LINE FIDO2 server interoperability test approval

The LINE FIDO2 server has passed this year’s interoperability test without any issues. As we already have our certification, we didn’t apply for a new certificate this time around.


Introduction to the open-source LINE FIDO2 server

We at the LINE Security R&D team have decided to release the LINE FIDO2 server as an open-source project to make it available to a wider audience and also to further improve on it. We look forward to contributing back to the FIDO ecosystem with our public activities.

The URL of our open-source GitHub repo is as follows.

We have adopted the Apache-2.0 license, and everything we have made public can operate in the following environments.

  • Spring Boot 2.4.3
  • Gradle 6.8.3
  • Java 1.8

We currently have three modules:

  • LINE FIDO2 server: A FIDO2 server implementation conforming to the FIDO2 standard.
  • FIDO2-spring-boot-starter, FIDO2-spring-boot-starter demo: A spring-boot-starter version of the LINE FIDO2 server application that can be easily integrated into a Spring Boot environment.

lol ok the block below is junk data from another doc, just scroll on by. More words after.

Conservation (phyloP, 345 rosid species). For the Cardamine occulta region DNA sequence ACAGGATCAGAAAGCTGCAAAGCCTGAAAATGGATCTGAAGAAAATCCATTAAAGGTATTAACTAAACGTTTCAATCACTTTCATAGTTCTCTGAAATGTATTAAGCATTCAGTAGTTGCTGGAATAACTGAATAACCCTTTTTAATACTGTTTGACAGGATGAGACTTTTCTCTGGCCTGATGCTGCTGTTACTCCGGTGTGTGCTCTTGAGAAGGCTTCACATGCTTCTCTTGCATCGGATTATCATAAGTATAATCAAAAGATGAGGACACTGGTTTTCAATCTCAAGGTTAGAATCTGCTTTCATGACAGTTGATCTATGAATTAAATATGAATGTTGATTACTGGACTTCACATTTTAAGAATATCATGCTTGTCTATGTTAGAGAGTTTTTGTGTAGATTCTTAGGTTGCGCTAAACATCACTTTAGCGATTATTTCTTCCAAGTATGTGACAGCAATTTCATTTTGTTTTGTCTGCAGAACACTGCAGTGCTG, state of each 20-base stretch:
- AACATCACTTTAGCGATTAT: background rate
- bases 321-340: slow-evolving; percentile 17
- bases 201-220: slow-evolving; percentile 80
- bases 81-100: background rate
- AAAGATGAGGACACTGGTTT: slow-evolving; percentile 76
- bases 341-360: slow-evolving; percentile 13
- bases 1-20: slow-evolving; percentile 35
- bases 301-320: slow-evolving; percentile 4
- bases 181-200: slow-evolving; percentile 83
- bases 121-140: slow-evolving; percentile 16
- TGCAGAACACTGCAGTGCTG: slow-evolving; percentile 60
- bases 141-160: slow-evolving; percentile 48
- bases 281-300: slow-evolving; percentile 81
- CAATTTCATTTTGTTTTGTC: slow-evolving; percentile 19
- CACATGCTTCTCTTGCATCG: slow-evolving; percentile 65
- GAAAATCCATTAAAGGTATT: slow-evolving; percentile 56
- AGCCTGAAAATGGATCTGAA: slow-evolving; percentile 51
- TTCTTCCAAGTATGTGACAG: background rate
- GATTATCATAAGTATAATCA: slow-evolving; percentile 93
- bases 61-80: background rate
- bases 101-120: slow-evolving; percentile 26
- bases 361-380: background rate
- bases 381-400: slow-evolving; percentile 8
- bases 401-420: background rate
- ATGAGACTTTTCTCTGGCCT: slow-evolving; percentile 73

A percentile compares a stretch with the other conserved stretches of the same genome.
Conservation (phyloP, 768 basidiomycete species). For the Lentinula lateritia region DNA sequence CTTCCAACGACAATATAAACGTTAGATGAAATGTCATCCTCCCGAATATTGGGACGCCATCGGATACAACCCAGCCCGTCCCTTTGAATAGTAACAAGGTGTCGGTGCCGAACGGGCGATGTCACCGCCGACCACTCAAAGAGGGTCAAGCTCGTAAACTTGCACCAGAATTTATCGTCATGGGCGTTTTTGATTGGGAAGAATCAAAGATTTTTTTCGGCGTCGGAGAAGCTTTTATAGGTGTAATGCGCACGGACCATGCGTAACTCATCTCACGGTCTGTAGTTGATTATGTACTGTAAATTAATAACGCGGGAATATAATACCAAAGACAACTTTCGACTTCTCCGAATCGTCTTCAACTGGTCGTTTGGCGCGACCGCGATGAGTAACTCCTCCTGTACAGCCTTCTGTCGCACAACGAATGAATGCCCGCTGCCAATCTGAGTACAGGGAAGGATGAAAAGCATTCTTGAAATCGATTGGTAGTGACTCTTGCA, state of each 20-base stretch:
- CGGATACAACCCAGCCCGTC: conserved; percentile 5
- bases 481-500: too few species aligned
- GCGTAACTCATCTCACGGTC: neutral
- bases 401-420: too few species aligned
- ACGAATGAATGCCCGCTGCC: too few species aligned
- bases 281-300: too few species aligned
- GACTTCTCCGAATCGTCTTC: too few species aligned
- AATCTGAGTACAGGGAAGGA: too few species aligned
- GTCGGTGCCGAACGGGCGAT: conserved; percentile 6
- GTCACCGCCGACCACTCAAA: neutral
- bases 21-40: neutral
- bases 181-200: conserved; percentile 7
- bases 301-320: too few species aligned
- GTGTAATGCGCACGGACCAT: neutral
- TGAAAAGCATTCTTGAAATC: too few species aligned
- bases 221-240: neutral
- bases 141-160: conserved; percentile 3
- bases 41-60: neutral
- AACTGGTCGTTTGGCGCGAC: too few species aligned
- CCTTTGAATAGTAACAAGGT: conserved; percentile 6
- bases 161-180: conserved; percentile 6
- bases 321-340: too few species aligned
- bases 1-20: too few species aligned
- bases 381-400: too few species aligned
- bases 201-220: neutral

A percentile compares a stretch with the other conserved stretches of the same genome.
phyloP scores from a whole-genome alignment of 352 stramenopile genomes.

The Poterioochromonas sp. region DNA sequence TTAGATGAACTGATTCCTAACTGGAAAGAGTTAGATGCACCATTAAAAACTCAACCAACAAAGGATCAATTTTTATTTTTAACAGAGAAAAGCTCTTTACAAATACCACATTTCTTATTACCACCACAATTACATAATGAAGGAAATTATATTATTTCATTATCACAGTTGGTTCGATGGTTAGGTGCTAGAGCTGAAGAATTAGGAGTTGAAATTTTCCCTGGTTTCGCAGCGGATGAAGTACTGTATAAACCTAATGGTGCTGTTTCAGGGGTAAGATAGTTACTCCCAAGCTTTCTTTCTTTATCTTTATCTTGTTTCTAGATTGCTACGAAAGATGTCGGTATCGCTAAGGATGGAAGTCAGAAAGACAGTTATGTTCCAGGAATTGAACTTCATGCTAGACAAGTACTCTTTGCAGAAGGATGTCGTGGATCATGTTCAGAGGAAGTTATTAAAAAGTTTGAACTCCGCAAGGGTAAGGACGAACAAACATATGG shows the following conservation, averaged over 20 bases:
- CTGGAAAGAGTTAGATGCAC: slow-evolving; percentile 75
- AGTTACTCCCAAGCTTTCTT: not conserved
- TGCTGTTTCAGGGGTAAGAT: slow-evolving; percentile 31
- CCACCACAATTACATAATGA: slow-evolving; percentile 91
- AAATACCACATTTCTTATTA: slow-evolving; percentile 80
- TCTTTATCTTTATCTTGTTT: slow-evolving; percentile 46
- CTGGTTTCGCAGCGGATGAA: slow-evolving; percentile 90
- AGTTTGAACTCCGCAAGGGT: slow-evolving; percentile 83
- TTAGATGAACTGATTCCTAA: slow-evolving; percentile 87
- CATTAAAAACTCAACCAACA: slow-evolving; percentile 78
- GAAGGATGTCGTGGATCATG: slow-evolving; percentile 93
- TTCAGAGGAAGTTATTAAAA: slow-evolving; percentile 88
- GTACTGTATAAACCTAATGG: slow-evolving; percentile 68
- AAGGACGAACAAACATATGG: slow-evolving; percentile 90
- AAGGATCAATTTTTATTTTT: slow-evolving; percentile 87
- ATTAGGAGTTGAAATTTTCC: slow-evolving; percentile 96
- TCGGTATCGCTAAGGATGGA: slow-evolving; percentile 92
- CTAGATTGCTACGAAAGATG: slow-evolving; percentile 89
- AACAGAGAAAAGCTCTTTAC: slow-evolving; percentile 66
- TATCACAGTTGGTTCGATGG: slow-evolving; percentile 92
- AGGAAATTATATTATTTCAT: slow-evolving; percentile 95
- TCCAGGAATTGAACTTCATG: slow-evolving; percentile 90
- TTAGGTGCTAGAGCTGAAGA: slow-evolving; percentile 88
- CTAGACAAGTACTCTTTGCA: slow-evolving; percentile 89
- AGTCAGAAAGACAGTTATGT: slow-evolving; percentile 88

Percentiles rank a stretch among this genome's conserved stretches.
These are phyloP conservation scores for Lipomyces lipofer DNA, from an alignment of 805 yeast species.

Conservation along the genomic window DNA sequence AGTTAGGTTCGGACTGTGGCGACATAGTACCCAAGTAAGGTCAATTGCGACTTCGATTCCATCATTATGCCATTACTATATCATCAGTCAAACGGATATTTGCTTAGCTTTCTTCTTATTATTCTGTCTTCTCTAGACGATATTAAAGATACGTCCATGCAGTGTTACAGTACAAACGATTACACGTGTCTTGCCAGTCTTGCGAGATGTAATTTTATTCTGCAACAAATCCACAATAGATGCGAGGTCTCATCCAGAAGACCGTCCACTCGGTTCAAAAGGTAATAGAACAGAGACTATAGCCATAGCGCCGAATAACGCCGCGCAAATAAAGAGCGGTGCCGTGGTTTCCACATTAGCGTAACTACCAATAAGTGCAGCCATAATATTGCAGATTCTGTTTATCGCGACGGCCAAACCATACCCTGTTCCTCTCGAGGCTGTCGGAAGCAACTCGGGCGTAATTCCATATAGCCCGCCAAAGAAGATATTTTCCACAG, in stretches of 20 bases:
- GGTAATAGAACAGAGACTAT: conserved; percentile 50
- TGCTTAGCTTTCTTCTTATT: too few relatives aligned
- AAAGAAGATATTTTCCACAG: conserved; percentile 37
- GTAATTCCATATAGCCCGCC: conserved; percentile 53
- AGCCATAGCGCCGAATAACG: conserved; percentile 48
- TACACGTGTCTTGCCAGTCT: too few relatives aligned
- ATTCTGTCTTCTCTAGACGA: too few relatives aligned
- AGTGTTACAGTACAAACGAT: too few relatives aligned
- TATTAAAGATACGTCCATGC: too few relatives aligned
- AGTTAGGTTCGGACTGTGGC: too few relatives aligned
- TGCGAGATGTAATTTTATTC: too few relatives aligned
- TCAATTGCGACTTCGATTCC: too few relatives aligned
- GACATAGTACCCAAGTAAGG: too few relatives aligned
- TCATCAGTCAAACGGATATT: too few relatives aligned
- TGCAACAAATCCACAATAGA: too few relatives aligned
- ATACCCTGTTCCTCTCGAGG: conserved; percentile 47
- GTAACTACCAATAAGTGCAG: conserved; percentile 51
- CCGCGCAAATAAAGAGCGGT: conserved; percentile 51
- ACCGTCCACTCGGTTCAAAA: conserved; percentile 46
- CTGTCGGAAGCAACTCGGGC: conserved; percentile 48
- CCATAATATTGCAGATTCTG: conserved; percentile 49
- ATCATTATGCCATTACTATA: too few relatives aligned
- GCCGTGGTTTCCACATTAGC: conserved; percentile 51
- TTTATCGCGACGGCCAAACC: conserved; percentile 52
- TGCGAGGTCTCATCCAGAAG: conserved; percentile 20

• RP server sample: A sample application with a FIDO2 RP implementation.

The LINE FIDO2 server fully supports the WebAuthn Level 1 standard, and partly supports the recently improved Level 2 standard. The list of attestation types supported by the LINE FIDO2 server are as follows.

  • Supported attestation types
    • Basic
    • Self
    • Attestation CA (Privacy CA)
    • Anonymization CA
    • None
  • Supported attestation statement formats
    • Packed
    • TPM
    • Android Key Attestation
    • Android Safetynet
    • Apple Anonymous
    • FIDO U2F
    • None


In conclusion

Our team plans to continue adding new features and fixing bugs to contribute to our now public open-source project. If any of you that are reading this post are interested, please use the LINE FIDO2 server where needed, and feel free to contribute the open-source project if you discover any bugs or features that need to be improved. We hope these activities will culminate in making the LINE FIDO2 server a better project. Thank you for reading the post, and I hope to see you on the repo!



  1. Suggested by the FIDO Alliance and adopted as standard by The World Wide Web Consortium (W3C), all modern web browers are strongly recommended to provide support for WebAuthn API. (Reference)